Carving out a Niche as a Wood Artisan

AnnMarie Sasso calls her woodwork ‘very organic, keeping the natural aesthetics of its shape and rings’

A background in construction, civic engagement, agriculture, and creating a therapeutic program for children may seem like an unlikely combination, but it describes the route AnnMarie Sasso took to create her woodcraft company, Willow Hill Equities 

Using a sawmill, Sasso derives inspiration from her multi-faceted background to seamlessly create unique organic carvings that maintain the natural contours of the wood from which it is made. She is also a 4H leader, board member at Yorktown Grange, and Superintendent of Yorktown Grange Fair. It all ties into what she does with wood.  

“I’m very proud of the work I’ve done with animals and with youth,” said Sasso. “It’s rewarding to create something where you constantly challenge yourself to have a vision. I don’t have any advanced degree in this, I just work hard. I don’t think about it a lot, I just have a lot of energy.  

The pieces range in size from cutting boards to barn doors, and include chairs, benches, sofas, tables, fireplace mantels and barn doors. She also works with metal or other parts making artwork or clocks as inspired. The style is free-form and dictated by the wood itself, following the live edges. 

“It’s very natural and organic, keeping the natural aesthetics of its shape and rings,” Sasso said. “I make cool legs and keep the shape of the trunk or branch. All of the timber comes from fallen trees. I do not cut down trees that are thriving.” 

Sasso has been crafting in general for a while, as a horticulturalist working with flowers and other crafts. She also had experience building things and working with wood through a construction business that she owned and ran. In 2014, she helped a colleague reorganize her farm and became intrigued with the sawmill.  

‘All of the timber comes from fallen trees. I do not cut down trees that are thriving’

“I knew about sawmills but never paid much attention to what you can do with them,” Sasso said. “From there I was hooked. I started making charcuterie boards and cutting boards with scrap pieces.” 

Feeling that her construction company was coming to a crossroads with competition from local contractors, Sasso decided to sell some of her equipment so she could buy a sawmill to work with.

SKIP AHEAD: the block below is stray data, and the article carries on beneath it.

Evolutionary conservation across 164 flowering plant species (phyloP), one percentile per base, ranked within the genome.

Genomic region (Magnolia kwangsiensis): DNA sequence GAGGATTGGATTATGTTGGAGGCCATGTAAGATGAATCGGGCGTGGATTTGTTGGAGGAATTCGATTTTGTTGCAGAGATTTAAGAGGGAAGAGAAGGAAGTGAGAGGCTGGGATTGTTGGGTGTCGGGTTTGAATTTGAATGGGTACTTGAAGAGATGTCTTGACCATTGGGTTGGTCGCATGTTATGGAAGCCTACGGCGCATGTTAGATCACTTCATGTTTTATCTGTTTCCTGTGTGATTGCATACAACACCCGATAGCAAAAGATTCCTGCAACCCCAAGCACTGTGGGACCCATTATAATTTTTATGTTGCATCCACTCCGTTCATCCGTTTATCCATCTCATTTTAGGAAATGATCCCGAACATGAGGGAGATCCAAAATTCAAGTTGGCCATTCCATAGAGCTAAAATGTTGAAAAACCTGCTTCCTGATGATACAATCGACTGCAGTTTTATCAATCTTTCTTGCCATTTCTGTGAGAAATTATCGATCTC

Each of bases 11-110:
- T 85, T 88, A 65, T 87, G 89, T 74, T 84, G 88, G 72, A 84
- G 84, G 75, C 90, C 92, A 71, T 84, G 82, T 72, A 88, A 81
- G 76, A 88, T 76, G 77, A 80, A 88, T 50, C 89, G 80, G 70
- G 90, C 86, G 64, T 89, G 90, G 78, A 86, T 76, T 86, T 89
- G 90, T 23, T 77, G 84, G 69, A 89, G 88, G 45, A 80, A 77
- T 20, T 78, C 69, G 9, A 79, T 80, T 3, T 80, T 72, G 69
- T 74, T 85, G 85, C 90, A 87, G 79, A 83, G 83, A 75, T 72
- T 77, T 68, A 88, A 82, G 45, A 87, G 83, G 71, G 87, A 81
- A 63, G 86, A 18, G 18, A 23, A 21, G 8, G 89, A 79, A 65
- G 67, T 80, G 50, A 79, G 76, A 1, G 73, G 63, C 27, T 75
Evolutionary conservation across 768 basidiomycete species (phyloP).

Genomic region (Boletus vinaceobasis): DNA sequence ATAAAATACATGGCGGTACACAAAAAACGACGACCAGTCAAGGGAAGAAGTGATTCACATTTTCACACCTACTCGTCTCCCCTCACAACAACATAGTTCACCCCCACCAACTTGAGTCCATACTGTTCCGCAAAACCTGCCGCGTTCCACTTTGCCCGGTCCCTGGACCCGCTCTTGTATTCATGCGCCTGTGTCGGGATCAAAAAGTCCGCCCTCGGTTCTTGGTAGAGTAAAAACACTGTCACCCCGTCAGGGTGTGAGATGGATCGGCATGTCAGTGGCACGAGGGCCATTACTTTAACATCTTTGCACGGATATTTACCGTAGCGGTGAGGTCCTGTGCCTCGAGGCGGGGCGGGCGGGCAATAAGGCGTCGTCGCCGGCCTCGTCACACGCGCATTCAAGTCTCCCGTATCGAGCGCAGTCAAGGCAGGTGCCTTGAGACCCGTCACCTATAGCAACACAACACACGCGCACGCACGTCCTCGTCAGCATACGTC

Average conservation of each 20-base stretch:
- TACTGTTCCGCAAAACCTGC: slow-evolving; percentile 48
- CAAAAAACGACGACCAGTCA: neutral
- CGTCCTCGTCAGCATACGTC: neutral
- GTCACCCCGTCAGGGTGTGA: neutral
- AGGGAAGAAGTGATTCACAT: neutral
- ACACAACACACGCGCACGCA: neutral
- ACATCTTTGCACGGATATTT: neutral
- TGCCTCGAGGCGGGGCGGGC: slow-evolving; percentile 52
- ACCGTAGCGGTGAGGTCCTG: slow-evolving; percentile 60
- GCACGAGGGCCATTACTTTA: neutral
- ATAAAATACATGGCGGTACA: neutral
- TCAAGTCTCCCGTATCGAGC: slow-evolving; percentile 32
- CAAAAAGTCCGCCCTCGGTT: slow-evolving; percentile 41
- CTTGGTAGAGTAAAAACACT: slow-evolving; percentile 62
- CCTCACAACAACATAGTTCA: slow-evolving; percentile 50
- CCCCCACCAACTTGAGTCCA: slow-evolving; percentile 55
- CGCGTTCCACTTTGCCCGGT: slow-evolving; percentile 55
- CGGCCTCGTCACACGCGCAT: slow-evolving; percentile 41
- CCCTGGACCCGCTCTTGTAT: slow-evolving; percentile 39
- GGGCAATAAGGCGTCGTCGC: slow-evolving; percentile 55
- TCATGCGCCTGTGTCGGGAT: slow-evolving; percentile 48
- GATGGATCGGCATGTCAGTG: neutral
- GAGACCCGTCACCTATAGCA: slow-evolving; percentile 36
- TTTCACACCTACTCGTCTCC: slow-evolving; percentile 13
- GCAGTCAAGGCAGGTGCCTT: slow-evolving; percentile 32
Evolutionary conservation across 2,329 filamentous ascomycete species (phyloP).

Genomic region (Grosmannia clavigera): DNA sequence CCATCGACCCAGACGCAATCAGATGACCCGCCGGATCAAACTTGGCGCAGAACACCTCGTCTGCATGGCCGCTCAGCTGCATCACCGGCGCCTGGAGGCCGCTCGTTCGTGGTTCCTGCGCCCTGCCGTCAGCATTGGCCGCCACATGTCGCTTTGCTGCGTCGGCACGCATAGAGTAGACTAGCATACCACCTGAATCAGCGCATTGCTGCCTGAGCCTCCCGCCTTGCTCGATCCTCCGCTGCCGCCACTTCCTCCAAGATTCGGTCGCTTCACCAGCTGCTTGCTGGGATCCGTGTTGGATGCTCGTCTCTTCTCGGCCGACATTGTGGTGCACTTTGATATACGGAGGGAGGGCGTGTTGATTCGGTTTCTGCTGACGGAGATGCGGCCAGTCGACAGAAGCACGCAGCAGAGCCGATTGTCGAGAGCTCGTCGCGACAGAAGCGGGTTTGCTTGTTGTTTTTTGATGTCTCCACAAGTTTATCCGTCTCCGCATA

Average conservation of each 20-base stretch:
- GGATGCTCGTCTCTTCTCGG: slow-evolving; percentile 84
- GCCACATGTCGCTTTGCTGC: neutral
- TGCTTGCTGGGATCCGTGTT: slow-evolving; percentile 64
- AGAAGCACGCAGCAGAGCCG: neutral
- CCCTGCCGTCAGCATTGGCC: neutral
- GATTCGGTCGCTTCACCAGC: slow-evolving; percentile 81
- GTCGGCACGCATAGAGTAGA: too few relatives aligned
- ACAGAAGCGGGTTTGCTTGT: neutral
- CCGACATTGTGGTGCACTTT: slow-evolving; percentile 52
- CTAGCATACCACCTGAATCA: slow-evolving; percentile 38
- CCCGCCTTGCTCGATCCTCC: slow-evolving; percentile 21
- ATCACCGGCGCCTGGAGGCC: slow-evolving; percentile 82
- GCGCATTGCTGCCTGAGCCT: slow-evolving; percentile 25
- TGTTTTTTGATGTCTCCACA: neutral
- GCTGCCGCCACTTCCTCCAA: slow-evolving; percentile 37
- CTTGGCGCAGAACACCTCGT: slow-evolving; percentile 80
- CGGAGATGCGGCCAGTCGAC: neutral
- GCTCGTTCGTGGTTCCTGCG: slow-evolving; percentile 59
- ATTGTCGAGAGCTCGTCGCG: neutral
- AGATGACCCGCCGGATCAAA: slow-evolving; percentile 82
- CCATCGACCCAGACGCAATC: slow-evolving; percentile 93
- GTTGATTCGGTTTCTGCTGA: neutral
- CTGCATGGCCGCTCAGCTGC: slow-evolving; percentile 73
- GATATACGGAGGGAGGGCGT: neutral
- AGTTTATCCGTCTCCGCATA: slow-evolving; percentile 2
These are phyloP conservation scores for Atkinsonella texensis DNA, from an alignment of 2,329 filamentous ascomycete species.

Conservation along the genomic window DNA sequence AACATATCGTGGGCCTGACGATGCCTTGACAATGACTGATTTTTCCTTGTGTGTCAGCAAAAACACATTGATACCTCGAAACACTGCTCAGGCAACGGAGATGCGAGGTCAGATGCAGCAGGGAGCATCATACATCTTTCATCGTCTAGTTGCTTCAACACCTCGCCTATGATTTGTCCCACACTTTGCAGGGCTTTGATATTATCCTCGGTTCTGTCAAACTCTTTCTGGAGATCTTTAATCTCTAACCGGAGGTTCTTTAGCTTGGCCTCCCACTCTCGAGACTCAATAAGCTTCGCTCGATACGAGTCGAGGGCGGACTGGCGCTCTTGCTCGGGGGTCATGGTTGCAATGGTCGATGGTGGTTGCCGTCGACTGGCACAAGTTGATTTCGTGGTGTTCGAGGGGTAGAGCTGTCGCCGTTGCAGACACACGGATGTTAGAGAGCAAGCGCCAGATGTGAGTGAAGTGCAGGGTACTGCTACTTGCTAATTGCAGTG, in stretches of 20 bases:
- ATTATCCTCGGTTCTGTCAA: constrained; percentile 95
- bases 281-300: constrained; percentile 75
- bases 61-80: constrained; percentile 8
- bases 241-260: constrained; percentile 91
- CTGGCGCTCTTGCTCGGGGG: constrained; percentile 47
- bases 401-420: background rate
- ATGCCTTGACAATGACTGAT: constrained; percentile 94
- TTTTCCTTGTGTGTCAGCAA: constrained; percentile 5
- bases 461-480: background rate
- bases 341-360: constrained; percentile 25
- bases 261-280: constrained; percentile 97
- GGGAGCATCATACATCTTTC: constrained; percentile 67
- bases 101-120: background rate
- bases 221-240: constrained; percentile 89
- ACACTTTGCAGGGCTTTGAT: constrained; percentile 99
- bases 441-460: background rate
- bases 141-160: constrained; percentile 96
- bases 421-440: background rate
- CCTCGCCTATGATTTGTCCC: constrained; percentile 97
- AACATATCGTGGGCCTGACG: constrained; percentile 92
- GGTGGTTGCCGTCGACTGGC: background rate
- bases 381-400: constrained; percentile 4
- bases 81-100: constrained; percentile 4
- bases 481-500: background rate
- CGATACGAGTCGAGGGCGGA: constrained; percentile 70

“I researched a lot and ended up in this community of people who understood the drying component of working with wood and different kinds of logs and were able to guide me to which machines were good,” said Sasso. “It was fascinating to me because I could rescue a piece of tree or trunk from a tree that fell and make crafts out of it.” 

Around that time, Sasso had developed and launched an animal-assisted therapy program for a Residential Treatment Facility in Valhalla. She used her newfound avocation to work with the children, making benches and other items for the facility’s garden.  

“It gave me an opportunity to continue providing activities for the youth,” Sasso said. “Having the sawmill just made sense for me. I was making gifts and using all the scrap wood to make my own pieces and going to market.” 

Sasso has found a home for her artwork in several locations. As an original member of Croton River Artisans, she creates and displays her work in a supportive and inspiring environment. 

“The concept was to bring together a bunch of artists in this very artistic and creative community. All of us contribute to paying the rent and displaying and selling our work,” said Sasso. “Being in this group of artists is so inspiring. It includes multimedia artists, sculptors, glass artists – different mediums, and that is very inspiring and encourages more creativity. It opens you up to expand your own ideas and creativity and brings you in different directions.” 

In addition to selling her pieces individually, Sasso works with interior designer Denise Wenaquor of DW Design and Décor in Croton-on-Hudson on a commission basis for her clients.  

“She has commissioned me to do a few things for some really beautiful homes, and wants to commission me for future homes,” said Sasso. “Mixing wood with metal and current style works well with her sensibilities.” 

Her work can also serve to connect communities with their past. When a 250-year-old swamp white oak tree, known as the Merwin Oak, fell in Croton’s Vassallo Park, Sasso milled out one of the trunks and made a table dedicated to the tree. The table will be displayed in Village Hall. She has also created a “time capsule trunk” for the Croton 125 Committee [see Croton 125 article elsewhere in this issue].  

“I’m going to make a mantle clock and serving platters for town representatives,” Sasso said. “This is great stuff, it’s all community service. The town’s been very generous with promoting this as well.”

For more about Sasso, read THIS article in DW Design & Décor.
Instagram @willowhillfarmcrotonny 

Dave Hoffman is a freelance writer and author of Producing Success: A Career Guide for Conference Producers. He runs events across the region. 

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